The cathonic deities that dwelled underground, were called the ‘new’ mystery religions, emerging in the 6th century.  However, they were not new at all, but, rather, were not mentioned in Homer.  These grew in popularity in the sixth century.  Most mysteries that admit to a fellowship included a sacramental meal; ‘so much we learn from a Hellenistic inscription, in which a priest declares that he ‘broke the Bread and poured the Cup for the Mystai’. [17]. However, John Gould disagrees, along with Burkett and Meuli, pointing out that sacrifice of animals may only mean ‘ritualised slaughter’. [18]Walter Burkett clarifies this thought by suggesting it was to overcome the ‘antinomy inherent in all sanguinary sacrifice: killing for food becomes a ritual to honour a god’. [19].

The ‘wild dancers’, originally peasants coming in from the country to the city, who participated in the mystery religion’s midnight revelries, signified an escape from the aristocratic royal Olympian city-state religion.  Thus, in the springtime, at the return of the Maiden Persophone, they could be heard, on their fifteen mile march to the sea, having about them a “mystical air”, and singing the song of ‘the mystic Iakchos’ [20].  At midnight, they celebrated, calling ‘Son of Semele, Iakchos, giver of riches’, ‘dance amongst your pious mystai’, ‘striking with bold / Foot the unbridled sportive rite’. [21].

Those who dared to, peered into those unspeakable ‘Dread Mysteries, which one may not in any way transgress or learn of or utter; for great reverence for the gods checks the voice’. [22].  Athenian Olympian religion, was ‘focused almost exclusively on the life in this world, not in the next’. [23] whereas, these ‘pious mystai’ were seekers of fertility, communion with the dead and the afterlife. [24].

The Mystery religions attracted sincere, respectful, but not humble, reverential awe and admiration amongst its followers. They offered to the Two Goddesses, The Great Mother, Demeter, and her daughter, the Maiden, Persephone, cakes, pelanos, and preparatory offerings after ritual bathing, prior to the offering of the sacrifice.  The hieropoioi collected grain and encouraged the worshippers at Euleusis to offer first-fruits (aparkhai) to consecrate the sacrifice ta hierothuta, which had already been festively prepared, and the pouring of the ‘lustral water’ of libation (sponde) as a gesture of propitiation.[25]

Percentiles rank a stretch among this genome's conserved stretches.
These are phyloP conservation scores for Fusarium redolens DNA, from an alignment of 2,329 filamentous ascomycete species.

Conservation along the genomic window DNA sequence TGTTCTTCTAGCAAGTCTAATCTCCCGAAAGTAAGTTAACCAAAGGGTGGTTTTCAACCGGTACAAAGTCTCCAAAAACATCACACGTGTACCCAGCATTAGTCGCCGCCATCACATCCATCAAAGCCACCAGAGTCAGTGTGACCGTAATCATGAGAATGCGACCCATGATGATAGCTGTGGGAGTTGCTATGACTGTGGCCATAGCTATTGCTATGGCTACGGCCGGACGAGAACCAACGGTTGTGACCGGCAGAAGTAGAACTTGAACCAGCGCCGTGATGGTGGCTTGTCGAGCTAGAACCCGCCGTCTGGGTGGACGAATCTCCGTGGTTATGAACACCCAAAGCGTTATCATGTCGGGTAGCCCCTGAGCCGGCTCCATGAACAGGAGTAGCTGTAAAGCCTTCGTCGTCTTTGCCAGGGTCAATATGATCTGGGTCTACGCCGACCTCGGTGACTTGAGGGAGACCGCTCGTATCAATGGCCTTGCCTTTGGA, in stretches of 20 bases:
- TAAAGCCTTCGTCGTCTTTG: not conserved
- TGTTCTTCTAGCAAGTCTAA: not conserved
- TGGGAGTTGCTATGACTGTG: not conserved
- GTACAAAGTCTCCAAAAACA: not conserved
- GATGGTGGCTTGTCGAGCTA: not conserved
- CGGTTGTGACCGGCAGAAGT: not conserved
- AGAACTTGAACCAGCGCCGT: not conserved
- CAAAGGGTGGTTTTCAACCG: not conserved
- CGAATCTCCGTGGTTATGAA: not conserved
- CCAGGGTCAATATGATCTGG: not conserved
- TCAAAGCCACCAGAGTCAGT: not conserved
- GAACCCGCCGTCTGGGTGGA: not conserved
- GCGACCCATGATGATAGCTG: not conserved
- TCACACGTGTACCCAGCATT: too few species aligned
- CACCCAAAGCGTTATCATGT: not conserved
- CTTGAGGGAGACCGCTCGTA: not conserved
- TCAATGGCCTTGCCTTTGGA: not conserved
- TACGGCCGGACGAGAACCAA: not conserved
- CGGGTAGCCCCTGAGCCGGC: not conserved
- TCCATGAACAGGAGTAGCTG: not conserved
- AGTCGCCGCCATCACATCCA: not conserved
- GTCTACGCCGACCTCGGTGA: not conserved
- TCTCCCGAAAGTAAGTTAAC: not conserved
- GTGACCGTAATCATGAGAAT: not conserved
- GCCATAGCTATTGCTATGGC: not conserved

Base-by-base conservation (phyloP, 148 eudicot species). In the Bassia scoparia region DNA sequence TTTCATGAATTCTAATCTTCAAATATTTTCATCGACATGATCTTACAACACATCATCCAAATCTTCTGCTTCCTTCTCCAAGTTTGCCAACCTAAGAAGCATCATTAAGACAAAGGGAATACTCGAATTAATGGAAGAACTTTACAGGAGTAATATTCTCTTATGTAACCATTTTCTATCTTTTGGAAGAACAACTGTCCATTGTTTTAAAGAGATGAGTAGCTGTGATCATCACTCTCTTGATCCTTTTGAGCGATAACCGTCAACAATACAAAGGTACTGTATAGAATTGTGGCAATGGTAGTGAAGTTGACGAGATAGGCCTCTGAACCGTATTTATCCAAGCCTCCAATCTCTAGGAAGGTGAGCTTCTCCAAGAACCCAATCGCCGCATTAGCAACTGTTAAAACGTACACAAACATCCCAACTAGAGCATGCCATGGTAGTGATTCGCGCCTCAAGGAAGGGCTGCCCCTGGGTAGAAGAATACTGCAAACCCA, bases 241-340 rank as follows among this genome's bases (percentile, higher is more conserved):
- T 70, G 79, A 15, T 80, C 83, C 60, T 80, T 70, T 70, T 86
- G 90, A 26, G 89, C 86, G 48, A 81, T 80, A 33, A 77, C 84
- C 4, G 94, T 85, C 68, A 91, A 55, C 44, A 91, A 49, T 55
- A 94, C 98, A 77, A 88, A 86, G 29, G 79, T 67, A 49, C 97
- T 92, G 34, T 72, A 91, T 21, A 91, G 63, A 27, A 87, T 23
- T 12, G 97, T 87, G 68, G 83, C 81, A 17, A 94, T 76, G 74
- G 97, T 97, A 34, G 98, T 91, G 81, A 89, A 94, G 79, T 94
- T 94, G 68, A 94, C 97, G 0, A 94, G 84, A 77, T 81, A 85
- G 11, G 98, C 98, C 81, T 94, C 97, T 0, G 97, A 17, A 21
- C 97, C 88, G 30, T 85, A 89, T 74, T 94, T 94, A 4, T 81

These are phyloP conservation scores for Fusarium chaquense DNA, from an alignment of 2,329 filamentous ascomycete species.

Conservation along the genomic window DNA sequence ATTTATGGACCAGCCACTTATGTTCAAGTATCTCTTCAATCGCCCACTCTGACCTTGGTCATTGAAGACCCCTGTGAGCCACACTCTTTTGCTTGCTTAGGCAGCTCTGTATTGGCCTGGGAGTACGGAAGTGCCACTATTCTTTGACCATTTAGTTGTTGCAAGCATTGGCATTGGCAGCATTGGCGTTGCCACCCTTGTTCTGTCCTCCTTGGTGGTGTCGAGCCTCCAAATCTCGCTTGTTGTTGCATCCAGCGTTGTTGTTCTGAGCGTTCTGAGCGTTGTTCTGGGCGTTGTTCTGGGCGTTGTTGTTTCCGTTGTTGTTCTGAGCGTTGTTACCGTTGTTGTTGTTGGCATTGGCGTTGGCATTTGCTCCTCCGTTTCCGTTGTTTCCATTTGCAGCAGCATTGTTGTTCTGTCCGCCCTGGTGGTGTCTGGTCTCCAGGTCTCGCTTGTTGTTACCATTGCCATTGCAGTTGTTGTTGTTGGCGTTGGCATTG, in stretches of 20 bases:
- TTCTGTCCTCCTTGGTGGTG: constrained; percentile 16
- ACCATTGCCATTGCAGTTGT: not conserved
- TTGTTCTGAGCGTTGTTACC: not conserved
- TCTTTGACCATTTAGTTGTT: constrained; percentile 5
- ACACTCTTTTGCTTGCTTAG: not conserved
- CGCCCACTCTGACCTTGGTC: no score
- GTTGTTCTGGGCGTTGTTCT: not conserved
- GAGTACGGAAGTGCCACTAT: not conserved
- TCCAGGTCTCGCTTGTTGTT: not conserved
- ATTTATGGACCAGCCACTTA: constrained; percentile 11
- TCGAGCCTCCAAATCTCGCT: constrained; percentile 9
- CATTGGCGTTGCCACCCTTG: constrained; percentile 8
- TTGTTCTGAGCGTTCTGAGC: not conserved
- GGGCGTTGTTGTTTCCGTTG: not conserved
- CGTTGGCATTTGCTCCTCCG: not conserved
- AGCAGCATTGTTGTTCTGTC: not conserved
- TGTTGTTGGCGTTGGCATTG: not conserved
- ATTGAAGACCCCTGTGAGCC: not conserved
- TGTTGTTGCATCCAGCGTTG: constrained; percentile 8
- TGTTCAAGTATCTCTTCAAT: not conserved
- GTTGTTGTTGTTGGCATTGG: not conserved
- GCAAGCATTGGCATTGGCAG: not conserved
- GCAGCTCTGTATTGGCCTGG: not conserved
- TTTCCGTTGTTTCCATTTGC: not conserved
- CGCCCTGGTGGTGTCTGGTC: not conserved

In the midst of their celebrating, the Mystai went into retreat.  It was at this juncture that those who were seeking health, Hygieia celebrated the two-day Epidauria, the festival of the Healer, Asklepios, Apollo’s son.  There, incubation in his sanctuary took place, and ‘each of us set our mattresses in order’ [26] preceded by a three day purity, including abstinence from sexual intercourse, and certain foods, and by offering a sacrifice, in this case, a piglet.[27].

Various state festivals followed Greek traditional custom, the nomos, ‘serving as markers in the flux of time’ [28].  Notwithstanding, so complex were their festival calendars that each individual polis and tribe, ‘exhibit an extreme particularism’.  Indeed, ‘the living religious practice of the Greeks is concentrated on the festivals’. [29].

By the middle of the sixth century two ‘Great Festivals’ surpassed all others; the Panathenaea at the beginning of the civil year in summer, celebrated in iconography by the frieze encircling the cella of the Parthenon; and the ‘Great Dionysia’ in the spring, with the Eleusinian Mysteries gaining equal prominence.  Festivals were a time of processions, dances, vows and prayers, animal sacrifice with feasting, contests of various kinds, ensuring in all of this that none of the gods had been forgotten.  During a time of war, those participating in the festivals were offered safety as they made their journeyed to the sacred place.

Religion pervaded the lives of the Greeks and none but the impious were excluded.  Boys and girls together with their parents and household slaves, the genos, gathered in the courtyard bowing at their home altar.  Women and girls carried their own sense of self worth; through birth, puberty, marriage, childbirth, and death.  Little girls, called arktoi, got to act as ‘she-bears’, performing dances for Artemis [30].  Young unmarried women attendants, parthenoi, especially chosen, helped annually to weave a beautiful cover for the great goddess, the formidable Athena.  Married women attended the three day festival, Thesmophoria.